Phoebe Was a Rockstar

By J.D. Walt

Prayer of Consecration

Wake up, sleeper, rise from the dead, and Christ will shine on you.

Jesus, I belong to you.

I lift up my heart to you.
I set my mind on you.
I fix my eyes on you.
I offer my body as a holy and living sacrifice to you.

Jesus, We belong to you.

Praying in the name of the Father, and the Son, and the Holy Spirit, Amen.


I commend to you our sister Phoebe, a deacon of the church in Cenchreae. I ask you to receive her in the Lord in a way worthy of his people and to give her any help she may need from you, for she has been the benefactor of many people, including me.

Romans 16:1–2 (NIV)


Consider This

Phoebe was a rockstar. She was a deacon, which in New Testament terms means she was set apart by Jesus and marked (anointed) by the Holy Spirit in an extraordinary way to do the ordinary work of servant leadership in the kingdom of Jesus. She was a recognized leader in the church in Cenchreae—which in biblical times was the eastern port of the ancient city-state of Corinth. I have never explicitly noted it, but Paul wrote the letter to the Roman church while he was in Corinth.

From all we can tell, she was a linchpin kind of leader in the early church. You know the type. (On the Seedbed Farm Team, her name would be Micah!) Paul identifies Phoebe as dedicated, hardworking, wealthy, and generous. He called on her to deliver the letter to Rome and most likely to read it for the church, with the same kind of passion, emphasis, and nuance with which Paul would have done himself had he been there. 

I love how he referred to Phoebe as, “our sister,” rather than just “my sister.” Here’s my question. Why did Paul feel the need to write this?

I ask you to receive her in the Lord in a way worthy of his people and to give her any help she may need from you,

Could it be because Phoebe was a woman? I’d say probably so. Throughout human history, as a rule, women have been treated as lesser than men, inferior to them, and thereby restricted from full participation in society. Sadly, the church has not only followed suit but often led the way in such treatment. 

This is not how it was (or is) in the New Testament church. Of the twenty-six people named in chapter 16, nine of them are women. We should remember Jesus’s inclusion of women among his disciples was rabbinically revolutionary. Is it any wonder it was the women who were the last to remain at the cross and the first to arrive at the empty tomb? It was a woman who first proclaimed the resurrection. It turns out Mary Magdalene was the apostle to the apostles. Let’s not forget our dear sister known to history as “the woman at the well,” (aka Photine) whose witness was so great in the early years of the church she (along with Mary Magdalene) was given the title, “equal to the apostles.” It turns out there were at least seven women among the twenty-eight witnesses given this designation to date in church history. Among the nine women named in this chapter, he also names Junia, a woman who was regarded as an apostle in the New Testament church. 

So what about the seemingly contradictory texts from Paul in 1 Corinthians 14 and 1 Timothy 2 where he seems to limit women and forbid them from speaking in churches? Christians have generally taken three approaches to these (and other difficult texts). 1. Dismiss the text or the author as misogynistic or homophobic or an otherwise inferior product of their times and culture. 2. Follow the surface or plain reading of the text (and often with fundamentalist zeal). 3. Follow the deeper interpretive and contextual reading of the text. Granted, the plain reading is often the correct reading, but there are many times Scripture requires a deeper dive given the time passed and cultural distance. This is one of those times.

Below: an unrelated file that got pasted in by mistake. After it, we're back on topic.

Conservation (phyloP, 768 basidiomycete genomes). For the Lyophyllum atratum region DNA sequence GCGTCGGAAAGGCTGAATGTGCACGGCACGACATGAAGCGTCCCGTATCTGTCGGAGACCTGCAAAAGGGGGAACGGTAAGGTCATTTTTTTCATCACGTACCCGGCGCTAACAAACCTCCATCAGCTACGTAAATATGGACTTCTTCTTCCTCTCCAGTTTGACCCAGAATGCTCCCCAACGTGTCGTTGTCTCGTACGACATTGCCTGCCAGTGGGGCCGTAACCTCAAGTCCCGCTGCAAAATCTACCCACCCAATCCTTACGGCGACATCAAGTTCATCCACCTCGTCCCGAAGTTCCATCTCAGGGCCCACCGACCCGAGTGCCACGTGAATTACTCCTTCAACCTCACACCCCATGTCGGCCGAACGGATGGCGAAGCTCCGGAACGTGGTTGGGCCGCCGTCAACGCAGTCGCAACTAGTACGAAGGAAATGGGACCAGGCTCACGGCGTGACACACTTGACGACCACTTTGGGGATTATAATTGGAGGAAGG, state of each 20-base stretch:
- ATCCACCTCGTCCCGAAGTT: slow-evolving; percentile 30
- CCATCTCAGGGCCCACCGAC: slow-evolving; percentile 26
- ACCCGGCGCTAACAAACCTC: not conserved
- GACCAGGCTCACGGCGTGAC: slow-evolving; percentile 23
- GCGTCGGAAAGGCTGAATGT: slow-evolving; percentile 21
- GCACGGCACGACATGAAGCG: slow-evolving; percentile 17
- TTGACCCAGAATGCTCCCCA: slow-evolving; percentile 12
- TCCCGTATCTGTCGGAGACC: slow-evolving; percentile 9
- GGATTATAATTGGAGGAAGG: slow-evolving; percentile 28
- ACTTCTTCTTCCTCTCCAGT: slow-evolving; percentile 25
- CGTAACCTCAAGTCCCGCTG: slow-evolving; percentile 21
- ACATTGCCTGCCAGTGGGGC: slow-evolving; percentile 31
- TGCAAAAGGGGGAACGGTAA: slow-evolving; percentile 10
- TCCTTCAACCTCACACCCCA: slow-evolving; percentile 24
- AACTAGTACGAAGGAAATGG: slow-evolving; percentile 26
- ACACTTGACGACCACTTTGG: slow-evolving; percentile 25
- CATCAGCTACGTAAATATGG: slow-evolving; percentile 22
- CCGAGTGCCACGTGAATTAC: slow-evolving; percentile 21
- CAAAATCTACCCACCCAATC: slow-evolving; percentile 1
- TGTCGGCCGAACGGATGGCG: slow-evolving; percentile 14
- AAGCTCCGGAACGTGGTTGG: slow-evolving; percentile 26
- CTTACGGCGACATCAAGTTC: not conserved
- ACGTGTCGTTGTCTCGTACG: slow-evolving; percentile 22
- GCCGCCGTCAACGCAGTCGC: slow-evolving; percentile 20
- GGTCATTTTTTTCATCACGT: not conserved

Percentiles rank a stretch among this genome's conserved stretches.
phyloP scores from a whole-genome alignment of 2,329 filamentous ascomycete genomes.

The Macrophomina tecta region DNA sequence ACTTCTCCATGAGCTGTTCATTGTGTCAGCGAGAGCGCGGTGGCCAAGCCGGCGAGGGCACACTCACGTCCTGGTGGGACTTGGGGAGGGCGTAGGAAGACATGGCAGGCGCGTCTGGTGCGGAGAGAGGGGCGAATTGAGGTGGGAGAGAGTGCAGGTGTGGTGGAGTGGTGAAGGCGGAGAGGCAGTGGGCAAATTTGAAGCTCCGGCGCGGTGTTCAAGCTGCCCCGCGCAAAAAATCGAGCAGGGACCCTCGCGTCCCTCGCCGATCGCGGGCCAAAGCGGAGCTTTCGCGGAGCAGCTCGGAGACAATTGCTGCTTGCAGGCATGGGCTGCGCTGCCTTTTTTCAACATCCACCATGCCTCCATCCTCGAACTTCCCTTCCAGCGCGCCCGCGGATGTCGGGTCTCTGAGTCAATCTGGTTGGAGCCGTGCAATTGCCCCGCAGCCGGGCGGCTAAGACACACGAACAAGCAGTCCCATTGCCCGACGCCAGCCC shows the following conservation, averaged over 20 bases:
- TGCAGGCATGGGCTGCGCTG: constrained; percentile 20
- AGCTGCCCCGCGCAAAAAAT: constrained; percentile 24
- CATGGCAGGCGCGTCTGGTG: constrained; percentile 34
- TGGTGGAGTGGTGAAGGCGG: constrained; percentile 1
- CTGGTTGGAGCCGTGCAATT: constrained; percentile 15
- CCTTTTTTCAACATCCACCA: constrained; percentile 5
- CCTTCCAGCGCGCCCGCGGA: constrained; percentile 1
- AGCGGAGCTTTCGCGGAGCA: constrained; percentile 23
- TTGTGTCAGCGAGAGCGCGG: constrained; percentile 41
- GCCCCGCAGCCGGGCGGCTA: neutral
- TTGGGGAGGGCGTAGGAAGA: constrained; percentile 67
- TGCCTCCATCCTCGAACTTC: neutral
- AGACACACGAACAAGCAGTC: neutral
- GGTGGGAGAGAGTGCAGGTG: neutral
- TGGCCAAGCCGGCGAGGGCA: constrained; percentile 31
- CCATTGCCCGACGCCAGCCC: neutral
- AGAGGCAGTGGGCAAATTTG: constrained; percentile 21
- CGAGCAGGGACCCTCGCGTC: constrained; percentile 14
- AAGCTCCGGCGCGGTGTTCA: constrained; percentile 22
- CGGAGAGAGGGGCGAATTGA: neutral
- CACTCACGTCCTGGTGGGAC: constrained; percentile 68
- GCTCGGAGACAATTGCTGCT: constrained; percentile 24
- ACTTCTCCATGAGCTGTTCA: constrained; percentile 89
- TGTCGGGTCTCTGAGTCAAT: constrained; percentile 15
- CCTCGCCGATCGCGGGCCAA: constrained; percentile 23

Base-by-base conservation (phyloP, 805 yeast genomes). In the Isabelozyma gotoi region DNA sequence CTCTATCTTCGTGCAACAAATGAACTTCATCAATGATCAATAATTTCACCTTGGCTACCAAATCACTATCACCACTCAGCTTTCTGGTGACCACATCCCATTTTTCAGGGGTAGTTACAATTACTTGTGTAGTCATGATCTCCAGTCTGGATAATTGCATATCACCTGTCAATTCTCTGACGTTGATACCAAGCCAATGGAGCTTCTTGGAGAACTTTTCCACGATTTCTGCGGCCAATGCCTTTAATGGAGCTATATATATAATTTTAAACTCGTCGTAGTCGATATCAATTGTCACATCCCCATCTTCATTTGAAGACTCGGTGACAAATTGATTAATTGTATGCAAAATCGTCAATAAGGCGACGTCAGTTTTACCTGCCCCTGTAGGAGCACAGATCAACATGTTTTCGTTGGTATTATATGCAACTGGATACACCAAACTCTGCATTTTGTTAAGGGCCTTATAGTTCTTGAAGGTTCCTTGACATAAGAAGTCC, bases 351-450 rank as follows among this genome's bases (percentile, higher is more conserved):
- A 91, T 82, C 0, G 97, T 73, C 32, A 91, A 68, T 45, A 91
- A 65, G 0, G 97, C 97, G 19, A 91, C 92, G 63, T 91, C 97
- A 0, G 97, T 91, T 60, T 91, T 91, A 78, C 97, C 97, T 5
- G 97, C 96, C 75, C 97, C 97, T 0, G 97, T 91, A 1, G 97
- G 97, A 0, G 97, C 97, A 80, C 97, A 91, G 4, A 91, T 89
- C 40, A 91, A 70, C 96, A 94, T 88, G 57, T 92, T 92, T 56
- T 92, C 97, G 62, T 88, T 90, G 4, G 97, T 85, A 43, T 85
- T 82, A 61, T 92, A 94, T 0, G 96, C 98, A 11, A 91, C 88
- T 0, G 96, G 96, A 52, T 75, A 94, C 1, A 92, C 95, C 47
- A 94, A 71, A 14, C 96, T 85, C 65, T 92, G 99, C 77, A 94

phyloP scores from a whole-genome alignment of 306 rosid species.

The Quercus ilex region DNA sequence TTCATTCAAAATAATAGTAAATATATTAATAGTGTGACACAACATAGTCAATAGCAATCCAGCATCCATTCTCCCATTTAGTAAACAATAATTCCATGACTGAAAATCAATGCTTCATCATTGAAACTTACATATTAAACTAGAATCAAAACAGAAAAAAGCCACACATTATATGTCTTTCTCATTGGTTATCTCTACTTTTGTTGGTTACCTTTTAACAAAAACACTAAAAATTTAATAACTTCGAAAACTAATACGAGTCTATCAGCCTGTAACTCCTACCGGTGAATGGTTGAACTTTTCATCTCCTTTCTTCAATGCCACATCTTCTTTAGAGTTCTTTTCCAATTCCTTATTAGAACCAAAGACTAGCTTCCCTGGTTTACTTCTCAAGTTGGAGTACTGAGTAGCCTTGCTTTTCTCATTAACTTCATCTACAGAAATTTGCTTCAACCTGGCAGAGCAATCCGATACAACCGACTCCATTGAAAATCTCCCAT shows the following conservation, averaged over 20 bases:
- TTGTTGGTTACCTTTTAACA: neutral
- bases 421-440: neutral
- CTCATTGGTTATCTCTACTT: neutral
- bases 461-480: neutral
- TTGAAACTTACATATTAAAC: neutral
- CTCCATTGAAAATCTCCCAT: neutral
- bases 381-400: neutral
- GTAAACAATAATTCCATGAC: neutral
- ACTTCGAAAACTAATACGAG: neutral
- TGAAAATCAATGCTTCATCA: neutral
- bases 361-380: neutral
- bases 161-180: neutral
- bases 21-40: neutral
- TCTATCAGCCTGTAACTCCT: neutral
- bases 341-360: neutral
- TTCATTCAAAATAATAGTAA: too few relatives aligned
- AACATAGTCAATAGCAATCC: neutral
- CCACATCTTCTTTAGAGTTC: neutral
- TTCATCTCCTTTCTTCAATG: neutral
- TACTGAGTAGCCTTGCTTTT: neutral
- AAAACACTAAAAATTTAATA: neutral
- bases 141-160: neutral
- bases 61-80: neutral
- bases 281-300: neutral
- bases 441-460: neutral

As we have witnessed in Romans, Paul was writing his letters with the particular purpose to solve specific problems in the little churches. Of course, I can’t go into the particulars here, but I will point you to these resources (Craig Keener article; Ben Witherington videos Part I and Part II; Gary Hoag video) from some of the best bible scholars in the history of the church for a deeper treatment. Suffice it to say, when these texts are read in their biblical and first-century context, not to mention the larger biblical narrative, a clear picture emerges that not only supports women in the fulfillment of their various callings to servant leadership across the church but emboldens them. 

Phoebe was a rockstar. 

May her tribe increase.



Abba Father! Thank you for the way your Son, Jesus, called women into the ranks of his disciples just as he called men. We confess our own personal history formed by cultural stereotypes and plain, bad teaching has led us to come to the table with a jaded vision. Cleanse us of such prejudices that our vision might be purified to receive and behold revelation in its nuanced depth. You formed us in your image, male and female. Forgive us for all of the gendered chaos we continue to foment from such simple and divine origins. Awaken us to your creational intentions that we might be fully aligned in your kingdom will for the whole world. We pray especially for our daughters today, from infants in our arms, through their girlhood and into womanhood. We want them fully invited and invested into your kingdom to claim their callings and vocations to serve and lead at every level, in every sphere, and in full scope—in the church and as the church in every sector of society. And yes we pray for our sons to grow up in a divine understanding of manhood as well as respect for womanhood. All of this for the glory of God in all the world. Praying in Jesus’s name, amen.